If you watched my vlog yesterday, you’d have heard me talking a little about The Lost Girl by Sangu Mandanna and how interesting the story sounds. Well here we have Sangu telling us a little more about Echos and how to spot them. I’m sure you’ll agree it sounds like a good read!
The Lost Girl by Sangu Mandanna – YA Dystopian
Publication date: 3rd January 2013
Eva’s life is not her own. She is a creation, an abomination – an echo. Made by the Weavers as a copy of someone else, she is expected to replace a girl named Amarra, her ‘other’, if she ever died. Eva studies what Amarra does, what she eats, what it’s like to kiss her boyfriend, Ray. So when Amarra is killed in a car crash, Eva should be ready.
But fifteen years of studying never prepared her for this.
Now she must abandon everything she’s ever known – the guardians who raised her, the boy she’s forbidden to love – to move to India and convince the world that Amarra is still alive …
‘10 Ways to Spot My Echo’
Picture this. You bump into me on the street. We say hi, we laugh, we chat and all seems just as it should be. Except I’m not me. The girl you’re talking to is an echo. Sangu 2.0, so to speak.
In The Lost Girl, three Weavers are trying to cheat death. They create copies of existing people so that, when those people die, their loved ones have a replacement. An echo is supposed to be a spare body. A vessel that waits for the original’s soul to carry over when their original body dies. Except the book revolves around the uncomfortable premise that the Weavers haven’t yet achieved this. The current generation of echoes are almost exact physical copies (see the section on scars in the book for exceptions), but have their own minds. They’re not their originals.
So how do you spot them? I think we all have traits, characteristics and preferences that only the people who know us well are aware of (and sometimes even they aren’t). Traits that are difficult to communicate to someone who can only study us from far away. Sometimes they’re traits we may not even notice about ourselves until we stop to think about it.
Here are ten ways to know when it’s me, and when it’s not.
- I have some freakish, obsessive-compulsive habits. Like having everything just so on my desk. Heaven help you if you move my lucky troll so much as one millimetre from its position between the pencil pot and my little marble elephant. Or like the fact that I have to shower before bed, even if for some reason I’ve already had a shower three hours earlier. Or like the fact that I need the words on the screen to look right when I’m writing. Right now, this very minute, I’m gritting my teeth and pushing through because I’m using Times New Roman and, sweet Heathcliff, it hurts my eyes.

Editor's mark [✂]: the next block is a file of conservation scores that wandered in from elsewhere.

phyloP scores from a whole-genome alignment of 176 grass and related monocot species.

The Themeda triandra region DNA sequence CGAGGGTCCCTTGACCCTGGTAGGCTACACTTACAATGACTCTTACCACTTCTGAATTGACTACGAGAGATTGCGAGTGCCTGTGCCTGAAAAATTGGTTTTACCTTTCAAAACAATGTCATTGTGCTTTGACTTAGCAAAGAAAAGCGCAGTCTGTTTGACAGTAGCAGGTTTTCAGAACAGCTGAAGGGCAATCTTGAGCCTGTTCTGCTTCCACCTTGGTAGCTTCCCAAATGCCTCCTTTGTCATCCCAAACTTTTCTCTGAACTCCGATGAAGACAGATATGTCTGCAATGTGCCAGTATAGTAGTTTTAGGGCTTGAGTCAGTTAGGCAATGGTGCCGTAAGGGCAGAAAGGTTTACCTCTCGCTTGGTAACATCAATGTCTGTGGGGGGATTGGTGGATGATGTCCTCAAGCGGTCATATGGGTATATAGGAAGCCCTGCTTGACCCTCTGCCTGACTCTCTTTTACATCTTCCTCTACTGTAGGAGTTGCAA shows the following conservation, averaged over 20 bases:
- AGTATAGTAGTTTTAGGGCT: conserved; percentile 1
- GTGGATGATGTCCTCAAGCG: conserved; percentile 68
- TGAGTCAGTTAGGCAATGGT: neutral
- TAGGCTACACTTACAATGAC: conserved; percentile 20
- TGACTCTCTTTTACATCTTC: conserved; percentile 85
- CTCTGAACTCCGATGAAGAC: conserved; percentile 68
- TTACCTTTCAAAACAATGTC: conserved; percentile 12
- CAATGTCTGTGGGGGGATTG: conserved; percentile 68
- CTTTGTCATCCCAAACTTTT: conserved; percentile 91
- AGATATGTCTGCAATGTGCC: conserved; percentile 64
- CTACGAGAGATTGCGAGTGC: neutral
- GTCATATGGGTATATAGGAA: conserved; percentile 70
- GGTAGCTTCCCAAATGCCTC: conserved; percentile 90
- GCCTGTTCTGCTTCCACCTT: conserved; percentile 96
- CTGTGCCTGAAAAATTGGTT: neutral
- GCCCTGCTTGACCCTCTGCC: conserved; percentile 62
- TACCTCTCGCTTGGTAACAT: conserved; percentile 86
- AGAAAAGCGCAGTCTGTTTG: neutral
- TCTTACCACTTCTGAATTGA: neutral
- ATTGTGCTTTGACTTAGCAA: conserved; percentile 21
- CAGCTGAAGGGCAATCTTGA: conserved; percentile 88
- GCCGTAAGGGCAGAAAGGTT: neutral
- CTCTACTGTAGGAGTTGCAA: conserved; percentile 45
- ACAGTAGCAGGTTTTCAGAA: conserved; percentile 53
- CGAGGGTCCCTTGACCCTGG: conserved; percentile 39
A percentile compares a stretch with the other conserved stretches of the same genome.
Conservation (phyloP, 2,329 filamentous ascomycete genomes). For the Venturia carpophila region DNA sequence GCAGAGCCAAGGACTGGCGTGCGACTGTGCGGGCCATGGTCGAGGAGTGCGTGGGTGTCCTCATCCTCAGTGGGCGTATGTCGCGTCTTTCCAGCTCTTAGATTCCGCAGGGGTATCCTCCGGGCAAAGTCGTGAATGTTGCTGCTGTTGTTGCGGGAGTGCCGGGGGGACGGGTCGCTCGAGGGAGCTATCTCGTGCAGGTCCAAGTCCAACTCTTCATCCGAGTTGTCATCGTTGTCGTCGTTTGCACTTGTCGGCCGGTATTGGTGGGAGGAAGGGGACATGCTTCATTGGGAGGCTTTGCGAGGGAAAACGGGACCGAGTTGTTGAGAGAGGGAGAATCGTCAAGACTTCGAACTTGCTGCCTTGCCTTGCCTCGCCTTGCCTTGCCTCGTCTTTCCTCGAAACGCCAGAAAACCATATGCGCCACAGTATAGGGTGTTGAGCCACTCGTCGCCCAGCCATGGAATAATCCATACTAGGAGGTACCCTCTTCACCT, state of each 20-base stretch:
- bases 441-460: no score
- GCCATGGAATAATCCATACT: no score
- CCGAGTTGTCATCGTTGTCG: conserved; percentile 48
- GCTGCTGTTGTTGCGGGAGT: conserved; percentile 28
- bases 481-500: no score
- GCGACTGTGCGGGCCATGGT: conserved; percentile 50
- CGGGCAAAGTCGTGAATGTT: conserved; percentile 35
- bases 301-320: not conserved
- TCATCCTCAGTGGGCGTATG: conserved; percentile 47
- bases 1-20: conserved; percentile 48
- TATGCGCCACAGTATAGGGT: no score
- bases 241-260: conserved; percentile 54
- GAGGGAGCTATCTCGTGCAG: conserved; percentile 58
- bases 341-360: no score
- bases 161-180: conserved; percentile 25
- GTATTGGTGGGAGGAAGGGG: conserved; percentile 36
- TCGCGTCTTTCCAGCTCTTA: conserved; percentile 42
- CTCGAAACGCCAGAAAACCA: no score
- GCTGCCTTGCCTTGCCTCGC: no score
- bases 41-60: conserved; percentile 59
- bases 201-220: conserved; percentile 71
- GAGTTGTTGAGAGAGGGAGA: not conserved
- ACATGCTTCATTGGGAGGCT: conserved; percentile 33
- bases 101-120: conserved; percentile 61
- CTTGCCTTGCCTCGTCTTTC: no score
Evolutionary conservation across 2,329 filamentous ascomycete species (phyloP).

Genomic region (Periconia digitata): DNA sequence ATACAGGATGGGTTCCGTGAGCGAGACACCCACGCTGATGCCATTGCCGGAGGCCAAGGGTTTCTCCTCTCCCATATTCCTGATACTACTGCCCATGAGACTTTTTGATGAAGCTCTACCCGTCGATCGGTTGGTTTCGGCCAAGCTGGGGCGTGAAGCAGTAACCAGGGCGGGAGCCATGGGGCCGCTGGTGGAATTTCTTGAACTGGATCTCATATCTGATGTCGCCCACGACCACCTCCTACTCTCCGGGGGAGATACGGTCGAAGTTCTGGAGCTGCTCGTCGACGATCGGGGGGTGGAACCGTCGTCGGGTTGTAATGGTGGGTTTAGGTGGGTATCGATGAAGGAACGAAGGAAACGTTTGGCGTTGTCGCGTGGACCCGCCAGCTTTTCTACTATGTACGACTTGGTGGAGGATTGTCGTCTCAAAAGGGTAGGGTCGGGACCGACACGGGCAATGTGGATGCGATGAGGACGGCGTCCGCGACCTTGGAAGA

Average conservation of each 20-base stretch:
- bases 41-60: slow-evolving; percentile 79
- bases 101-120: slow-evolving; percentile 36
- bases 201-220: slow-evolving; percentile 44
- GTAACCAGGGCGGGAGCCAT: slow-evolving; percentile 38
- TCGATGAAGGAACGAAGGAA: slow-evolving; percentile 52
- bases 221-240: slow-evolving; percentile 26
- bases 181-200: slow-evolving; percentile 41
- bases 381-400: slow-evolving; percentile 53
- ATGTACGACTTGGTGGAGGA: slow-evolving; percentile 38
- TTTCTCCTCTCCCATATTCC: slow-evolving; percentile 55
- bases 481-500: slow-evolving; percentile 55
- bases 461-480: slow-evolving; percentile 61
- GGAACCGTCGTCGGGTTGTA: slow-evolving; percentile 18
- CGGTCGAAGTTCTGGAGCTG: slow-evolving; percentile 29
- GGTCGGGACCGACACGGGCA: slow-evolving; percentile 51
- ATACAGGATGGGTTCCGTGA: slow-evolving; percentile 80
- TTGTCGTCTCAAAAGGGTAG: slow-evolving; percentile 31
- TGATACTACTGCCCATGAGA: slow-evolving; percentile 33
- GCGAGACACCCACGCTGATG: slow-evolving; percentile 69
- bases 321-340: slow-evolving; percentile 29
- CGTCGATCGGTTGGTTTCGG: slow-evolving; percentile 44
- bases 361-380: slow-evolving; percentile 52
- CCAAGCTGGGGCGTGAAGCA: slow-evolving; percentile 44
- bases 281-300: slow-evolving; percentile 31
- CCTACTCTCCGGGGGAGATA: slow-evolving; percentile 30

- My favourite ice-cream in the whole world is Baskin Robbins’s mint chocolate chip. It would not be possible to give me too much of it. And always mint chocolate chip. There’ll be no ‘trying out rum ‘n’ raisin’ or any shenanigans like that.
- I like smelling like green apples. And also like eating green apples. The red ones, not so much. I don’t know why.
- My favourite colours (to wear) are black, white, camel and dark green. So if you see me out and about in a gloriously bright red tee, you will know that a) I’m deluded for thinking that colour looks good on me, because it most definitely does not, and b) I’m not actually me.
- I like Jane Austen adaptations but not her actual books! This is a confession and a half because I always tend to alienate every Austen fan when I make it. I just can’t get into her writing. I love pretty much every TV or film adaptation of her books that I’ve ever watched, but her books… I try every few months and hope for the best, but I can’t do it. The closest I ever got was getting through about half of Pride and Prejudice on my Kindle on a ten-hour flight while uncomfortable and pregnant. When my husband woke up and saw what I’d somehow resorted to trying to brave Austen, his exact words were “bloody hell, you must have been desperate! Did you finish all the other books already?” (I had.)
- My very first story was exactly one page of scrawly four-year-old’s handwriting. It involved a terrifying true-life adventure wherein an ‘elefit’ chased us in the forest and I got ‘sked’. So if you ever catch me telling you about how my first story was a very long epic fantasy about a prophecy foretelling the rise of five warriors who would save the world from the evil overlord who just so happened to be one of the five warriors’ father, you’ll know I’ve gone to meet my maker and my copy has taken my place. (I’m frantically tapping on my (wooden) desk right now for fear that all this talk will make it happen!)
- Sometimes I just randomly say words or nonsense phrases without any context or meaning whatsoever. Examples include Flyaway Nancy, glibby and mumkin bunny.
- I also sometimes break into song for no reason. Right now the current favourite is the song from The Snowman. Usually just I’m walking in the air… Because it’s the only line I know. It therefore stands to reason that if you’ve spent several hours with me and I’ve neither spouted something intelligible or sung something at you, you’ve been hoodwinked and I ain’t me.
- I love Aqua. There is no beating a perky Norwegian songstress and three blokes. And I hope this highly embarrassing confession proves my commitment to outing my echo. I’m not giving her a chance, the poor thing. It’s cruel.
- If I approach you in a bold, confident manner, then enthral you with my wit, charm and highly intelligent views on current events… well, let’s just say there’s an excellent chance it’s not me.
And there’s your cheat sheet! Now I just have to hope my echo doesn’t read this…
What are your odd, unique quirks?